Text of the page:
(Critical Survey of Contemporary Fiction)

Joe Connelly’s first novel, Bringing Out the Dead (1998), was an intense tour de force about an ambulance worker whose life was spiraling out of control; the novel gained great praise for its voice, imagery, and authenticity. Crumbtown, however, is a satirical romp that represents a complete departure from Bringing Out the Dead.

As a young man growing up in a seedy section of Dodgeport colloquially called Crumbtown, Don Reedy can steal any car that he can touch, not because he wants to sell them but as a diversion from his lackluster life. Don’s escapades go awry again and again: he falls asleep driving one stolen car and hits a parked policeman, and a sexual liaison in another results in a wreck. While stealing cars in a more subtle fashion for the local mob, he gets caught because of an infatuation with a waitress. His last arrest comes after he and two slightly deranged twins, Tim and Tom, rob a bank. Don throws the money away to bystanders and becomes a legend, but the twins desert him and Don spends the next ten years behind bars.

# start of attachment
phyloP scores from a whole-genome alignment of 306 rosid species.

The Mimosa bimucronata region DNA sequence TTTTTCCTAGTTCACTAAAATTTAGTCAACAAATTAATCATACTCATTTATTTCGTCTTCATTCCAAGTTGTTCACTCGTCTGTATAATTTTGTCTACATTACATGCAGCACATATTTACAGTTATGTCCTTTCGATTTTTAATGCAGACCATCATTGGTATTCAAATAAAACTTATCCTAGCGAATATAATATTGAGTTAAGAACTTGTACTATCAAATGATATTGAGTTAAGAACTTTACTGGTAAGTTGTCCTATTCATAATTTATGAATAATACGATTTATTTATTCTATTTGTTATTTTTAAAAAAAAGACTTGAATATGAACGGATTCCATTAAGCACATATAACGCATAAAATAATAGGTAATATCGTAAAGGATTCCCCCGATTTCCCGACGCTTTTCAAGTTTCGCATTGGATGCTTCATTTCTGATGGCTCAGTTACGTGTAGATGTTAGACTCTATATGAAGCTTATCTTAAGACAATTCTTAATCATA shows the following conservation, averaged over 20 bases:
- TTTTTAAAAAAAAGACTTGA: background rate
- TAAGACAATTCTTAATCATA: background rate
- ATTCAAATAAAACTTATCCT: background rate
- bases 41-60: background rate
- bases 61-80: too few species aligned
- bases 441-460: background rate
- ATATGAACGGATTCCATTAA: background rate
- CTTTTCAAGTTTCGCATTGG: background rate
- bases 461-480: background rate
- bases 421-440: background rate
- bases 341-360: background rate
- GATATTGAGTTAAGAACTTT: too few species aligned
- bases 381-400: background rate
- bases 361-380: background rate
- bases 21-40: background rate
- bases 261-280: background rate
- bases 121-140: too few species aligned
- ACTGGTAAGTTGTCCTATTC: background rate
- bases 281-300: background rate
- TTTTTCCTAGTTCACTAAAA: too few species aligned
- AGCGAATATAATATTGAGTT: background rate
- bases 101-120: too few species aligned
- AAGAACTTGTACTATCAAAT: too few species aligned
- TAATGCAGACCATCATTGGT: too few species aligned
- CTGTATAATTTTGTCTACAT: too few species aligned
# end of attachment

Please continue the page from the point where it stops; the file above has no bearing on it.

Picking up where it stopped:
Then down on his luck Hollywood writer Rob Landetta happens into a Crumbtown bar in pursuit of the lovely Russian immigrant, Rita. There, he meets Tom and Tim and hears Don’s story. Before long, a full-scale television series is in the making, and Don is released on parole to serve as a technical advisor. The television series grows more and more surreal as fading actresses and former child stars are brought aboard, even as a corrupt police officer tries to convince Don to kill his former partners. Before long Don’s only chance to salvage his vanishing dignity is to mount a heist of the show itself.

Despite Crumbtown’s biting send-up of Hollywood falseness and duplicity, the novel ultimately falls short of Connelly’s first; the voice and focus that drive Bringing Out the Dead are nowhere to be found in Crumbtown.